Amazon: https://www.amazon.com/dp/B07K7W4PQL/
Goodreads: https://www.goodreads.com/book/show/42648425-sherlock-holmes-and-the-glad-game/

Alyssa Palombo: The Spellbook of Katrina Van Tassel Wednesday, Oct 31 2018 

Happy Hallowe’en! And what better book to present than Alyssa Palombo’s retelling of the classic legend of Sleepy Hollow in The Spellbook of Katrina Van Tassel.

Palombo’s previous historicals,The Violinist of Venice and The Most Beautiful Woman in Florence, were both hailed for their accurate period details woven into an intriguing story. Spellbook continues in that vein, and as a New Yorker who grew up on Washington Irving’s story The Legend of Sleepy Hollow, this retelling of that story combines aspects of a sweeping romance with a gothic thriller that are delight to read.

Katrina Van Tassel is heiress to her father’s extensive farms along the Hudson River Valley, and a suitable husband must soon be found for the attractive girl. When the new schoolmaster arrives and begins music lessons, Ichabod Crane and Katrina are immediately drawn to each other.

So begins their love story, one that is threatened by the courting of Brom Van Brunt, son of a neighboring farmer. Katrina’s father is convinced the melding of the two farms would be a boon and is in favor of this union, which Katrina is definitely not.

Growing up with her best friend, Charlotte, daughter of the local midwife and herbalist, Charlotte was called a witch by Brom when the three were young, and Katrina has never forgiven him. Indeed, the friendship between Charlotte Jansen, supposed ‘white witch’ and the heiress Katrina are at the heart of the novel.

As Ichabod and Katrina begin their love affair, the ghost of the local legends surround them, until Ichabod suddenly disappears on All Hallows Eve. While locals whisper the Headless Horseman has claimed Ichabod, Katrina fears a more human element. Than how to explain the visions she sees when staring into a candle’s flame?

At the heart of the bool is the story told through the eyes of Katrina. Readers see the time period spool out before them with its customs and mores, as well as the lovers secret life.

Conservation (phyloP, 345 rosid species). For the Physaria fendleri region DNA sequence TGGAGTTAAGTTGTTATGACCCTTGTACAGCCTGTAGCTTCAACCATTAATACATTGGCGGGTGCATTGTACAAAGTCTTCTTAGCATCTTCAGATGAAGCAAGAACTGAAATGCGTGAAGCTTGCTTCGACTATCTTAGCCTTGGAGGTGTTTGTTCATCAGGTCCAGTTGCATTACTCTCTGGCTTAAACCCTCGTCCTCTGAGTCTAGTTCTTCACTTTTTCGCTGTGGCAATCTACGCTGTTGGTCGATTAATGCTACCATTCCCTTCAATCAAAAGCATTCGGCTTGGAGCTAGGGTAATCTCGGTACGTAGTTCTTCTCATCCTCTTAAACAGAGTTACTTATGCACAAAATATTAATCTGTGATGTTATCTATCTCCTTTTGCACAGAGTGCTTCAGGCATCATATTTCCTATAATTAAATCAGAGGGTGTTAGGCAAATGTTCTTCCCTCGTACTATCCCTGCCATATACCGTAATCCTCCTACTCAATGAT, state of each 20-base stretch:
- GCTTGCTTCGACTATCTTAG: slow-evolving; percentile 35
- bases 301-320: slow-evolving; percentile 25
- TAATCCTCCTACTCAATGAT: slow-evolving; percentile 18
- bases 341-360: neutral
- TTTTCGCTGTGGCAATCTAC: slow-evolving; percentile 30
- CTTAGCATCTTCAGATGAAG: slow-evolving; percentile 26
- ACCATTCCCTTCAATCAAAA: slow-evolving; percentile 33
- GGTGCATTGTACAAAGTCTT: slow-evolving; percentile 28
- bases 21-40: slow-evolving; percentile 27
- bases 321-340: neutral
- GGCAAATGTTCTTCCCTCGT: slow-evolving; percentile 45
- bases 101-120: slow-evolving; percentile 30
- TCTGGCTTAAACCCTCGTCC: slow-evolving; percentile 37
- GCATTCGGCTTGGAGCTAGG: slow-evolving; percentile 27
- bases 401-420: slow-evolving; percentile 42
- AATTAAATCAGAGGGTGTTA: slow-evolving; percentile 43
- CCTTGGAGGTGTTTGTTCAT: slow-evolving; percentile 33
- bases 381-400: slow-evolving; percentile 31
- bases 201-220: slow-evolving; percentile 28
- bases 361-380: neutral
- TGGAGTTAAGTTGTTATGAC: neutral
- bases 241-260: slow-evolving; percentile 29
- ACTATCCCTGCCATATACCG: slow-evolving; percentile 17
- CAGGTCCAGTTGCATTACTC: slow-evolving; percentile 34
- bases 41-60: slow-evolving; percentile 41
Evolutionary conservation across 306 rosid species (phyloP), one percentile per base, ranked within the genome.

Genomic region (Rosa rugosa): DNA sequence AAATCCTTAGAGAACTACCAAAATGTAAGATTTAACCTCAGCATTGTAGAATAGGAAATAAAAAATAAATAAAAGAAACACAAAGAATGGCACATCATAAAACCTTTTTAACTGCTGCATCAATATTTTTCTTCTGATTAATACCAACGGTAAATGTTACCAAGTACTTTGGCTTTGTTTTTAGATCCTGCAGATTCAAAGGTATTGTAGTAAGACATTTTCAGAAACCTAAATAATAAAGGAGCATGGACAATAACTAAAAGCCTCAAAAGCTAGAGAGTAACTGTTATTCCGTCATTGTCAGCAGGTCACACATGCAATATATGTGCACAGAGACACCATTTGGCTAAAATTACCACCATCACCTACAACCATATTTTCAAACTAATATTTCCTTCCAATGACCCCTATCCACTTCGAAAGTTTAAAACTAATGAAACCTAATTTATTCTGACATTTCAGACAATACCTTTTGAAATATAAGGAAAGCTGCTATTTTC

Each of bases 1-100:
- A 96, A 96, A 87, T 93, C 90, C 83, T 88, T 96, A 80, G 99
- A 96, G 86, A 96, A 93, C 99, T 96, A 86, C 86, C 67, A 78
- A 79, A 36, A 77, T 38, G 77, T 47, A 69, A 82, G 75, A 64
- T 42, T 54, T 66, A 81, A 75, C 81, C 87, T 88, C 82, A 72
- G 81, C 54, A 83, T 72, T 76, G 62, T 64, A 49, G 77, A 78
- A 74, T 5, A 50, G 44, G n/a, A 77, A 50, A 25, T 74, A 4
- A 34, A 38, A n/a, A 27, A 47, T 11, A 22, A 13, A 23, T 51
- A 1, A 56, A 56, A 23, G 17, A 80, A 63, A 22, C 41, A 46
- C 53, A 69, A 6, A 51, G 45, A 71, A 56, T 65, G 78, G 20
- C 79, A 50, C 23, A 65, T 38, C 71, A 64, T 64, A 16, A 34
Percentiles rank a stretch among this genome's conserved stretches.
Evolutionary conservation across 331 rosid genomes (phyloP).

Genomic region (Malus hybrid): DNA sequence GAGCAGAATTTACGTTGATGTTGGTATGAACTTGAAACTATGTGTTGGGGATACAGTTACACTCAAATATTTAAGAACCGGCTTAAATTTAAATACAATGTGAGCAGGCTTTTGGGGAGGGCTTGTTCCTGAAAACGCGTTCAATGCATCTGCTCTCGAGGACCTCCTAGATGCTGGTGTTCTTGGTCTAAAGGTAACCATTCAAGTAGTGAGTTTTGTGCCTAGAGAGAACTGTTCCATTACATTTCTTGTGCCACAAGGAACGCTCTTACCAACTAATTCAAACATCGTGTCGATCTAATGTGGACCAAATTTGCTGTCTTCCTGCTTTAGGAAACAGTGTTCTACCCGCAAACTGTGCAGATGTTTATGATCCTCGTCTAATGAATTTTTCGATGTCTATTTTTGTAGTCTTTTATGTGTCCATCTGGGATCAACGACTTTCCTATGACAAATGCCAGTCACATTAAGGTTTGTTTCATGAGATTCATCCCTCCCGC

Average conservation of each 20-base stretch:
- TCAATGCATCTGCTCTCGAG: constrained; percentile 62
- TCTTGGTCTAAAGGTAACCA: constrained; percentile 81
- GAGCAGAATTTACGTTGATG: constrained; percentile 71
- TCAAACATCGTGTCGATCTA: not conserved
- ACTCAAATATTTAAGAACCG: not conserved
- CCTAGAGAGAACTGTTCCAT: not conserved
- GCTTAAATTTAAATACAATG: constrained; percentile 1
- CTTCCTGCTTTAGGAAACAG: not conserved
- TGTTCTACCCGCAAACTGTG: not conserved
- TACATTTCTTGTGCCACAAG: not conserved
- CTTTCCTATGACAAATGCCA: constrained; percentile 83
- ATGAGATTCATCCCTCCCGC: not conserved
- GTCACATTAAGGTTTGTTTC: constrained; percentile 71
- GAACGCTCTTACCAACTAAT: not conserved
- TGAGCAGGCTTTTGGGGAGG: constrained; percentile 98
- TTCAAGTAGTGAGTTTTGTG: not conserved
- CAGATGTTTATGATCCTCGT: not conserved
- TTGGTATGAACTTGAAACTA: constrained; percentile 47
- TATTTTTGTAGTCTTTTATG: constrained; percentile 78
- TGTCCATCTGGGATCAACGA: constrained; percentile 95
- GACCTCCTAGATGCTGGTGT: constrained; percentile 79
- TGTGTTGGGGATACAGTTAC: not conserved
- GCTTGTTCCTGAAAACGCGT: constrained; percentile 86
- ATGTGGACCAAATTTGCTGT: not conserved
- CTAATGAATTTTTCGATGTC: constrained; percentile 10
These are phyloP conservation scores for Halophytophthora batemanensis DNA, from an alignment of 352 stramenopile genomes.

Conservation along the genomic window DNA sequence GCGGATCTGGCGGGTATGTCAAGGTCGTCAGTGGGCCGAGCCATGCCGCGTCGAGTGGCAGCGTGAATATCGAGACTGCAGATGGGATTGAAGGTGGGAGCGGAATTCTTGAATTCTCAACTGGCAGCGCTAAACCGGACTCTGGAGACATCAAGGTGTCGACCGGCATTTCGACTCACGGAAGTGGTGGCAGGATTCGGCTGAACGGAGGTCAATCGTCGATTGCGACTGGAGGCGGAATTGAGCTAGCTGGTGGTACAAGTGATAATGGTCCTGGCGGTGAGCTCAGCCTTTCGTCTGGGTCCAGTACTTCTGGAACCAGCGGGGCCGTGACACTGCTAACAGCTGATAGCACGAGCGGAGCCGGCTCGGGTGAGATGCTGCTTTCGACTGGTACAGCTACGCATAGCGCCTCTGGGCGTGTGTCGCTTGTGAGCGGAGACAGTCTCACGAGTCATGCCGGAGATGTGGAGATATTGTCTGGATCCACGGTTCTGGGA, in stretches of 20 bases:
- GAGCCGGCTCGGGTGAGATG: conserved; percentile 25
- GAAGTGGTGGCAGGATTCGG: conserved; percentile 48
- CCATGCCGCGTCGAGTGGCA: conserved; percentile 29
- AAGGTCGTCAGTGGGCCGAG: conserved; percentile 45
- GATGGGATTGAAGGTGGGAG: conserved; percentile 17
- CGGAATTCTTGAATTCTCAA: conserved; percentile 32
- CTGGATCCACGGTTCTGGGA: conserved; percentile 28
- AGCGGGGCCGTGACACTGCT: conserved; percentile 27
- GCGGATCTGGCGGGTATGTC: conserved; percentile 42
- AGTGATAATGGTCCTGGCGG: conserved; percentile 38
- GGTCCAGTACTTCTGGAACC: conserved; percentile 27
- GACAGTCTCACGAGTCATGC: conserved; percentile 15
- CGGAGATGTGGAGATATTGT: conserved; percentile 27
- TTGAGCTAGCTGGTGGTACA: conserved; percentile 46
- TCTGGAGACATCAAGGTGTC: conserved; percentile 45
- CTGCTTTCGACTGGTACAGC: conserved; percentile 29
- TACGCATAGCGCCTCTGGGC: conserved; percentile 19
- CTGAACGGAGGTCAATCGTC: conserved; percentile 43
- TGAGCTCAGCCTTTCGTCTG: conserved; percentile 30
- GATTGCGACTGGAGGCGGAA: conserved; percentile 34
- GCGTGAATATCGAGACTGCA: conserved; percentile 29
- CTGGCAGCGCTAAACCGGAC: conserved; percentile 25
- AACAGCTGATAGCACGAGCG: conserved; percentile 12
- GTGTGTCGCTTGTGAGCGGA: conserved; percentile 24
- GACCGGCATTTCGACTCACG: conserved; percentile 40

Set against the backdrop of the country as its first President is searching for a replacement, the novel gives a feminist version of the haunting legend and its consequences as they revolve around Katrina. An intriguing and new way to look at an old legend.

Elsa Hart: City of Ink Thursday, Oct 18 2018 

Elas Hart’s new Li Du novel, City of Ink, finds the 18th Century librarian’s return to Beijing to uncover the murderer of his mentor. With sidekick storyteller Hamza by his side, Li Du investigates when two bodies are found in a tile factory.

The period details add to the richness of the story as the idea of crime of passion doesn’t sit well with Li Du. For the second victim is the factory owner’s wife, and their supposed secret meeting led to their murders by her jealous husband.

Now a lowly secretary to the Chief Inspector, Li Du finds the husband refusing to confess to the murders. While admitting he was drunk that night, he has no memory of killing either victim.

It’s a twisted path he follows that will lead him to corruption of the highest order, with the future of thousands of Chinese in the balance.

Even his own past will come under scrutiny, which brings Li Du under the microscope and endangers his own well-being.

Hart’s research shows, in the way she brings this era to life, in the texture and colors and sights and sounds of a bygone time that seem just around the corner under her talented pen. Her characters are as well-woven as a Chinese silk tapestry.

There are enough twists and turns for any experienced mystery writer, but there is so much more here than that puzzle that keeps readers flipping pages. An accomplished addition to a satisfying historic series.

And if you enjoy historicals, Steve Berry’s The Lost Order is new in paperback. Gold from a secret Civil War society plays a role when it comes to light the secrets of the Knights of the Golden Circle, still operating, might be revealed. Cotton and his team find themselves racing around the US to piece together the plot that would cause disaster to the country.

Jim Eldridge: Murder at the Fitzwilliam Monday, Oct 8 2018 


London-born author Jim Eldridge had a host of jobs before teaching led him to writing scripts for radio and television. He’s written SciFi, Children’s and YA fiction, including books for early readers and reluctant readers.

But Auntie M’s readers will be happy to hear Jim has turned his pen to crime fiction, with a new series that debuts with Murder at the Fitzwilliam. Set in 1894, it introduces private enquiry agent Daniel Wilson, retired from his Detective Inspector duties after investigating the Jack the Ripper case. Assisting him in this case at the Cambridge museum is archeologist Abigail Fenton.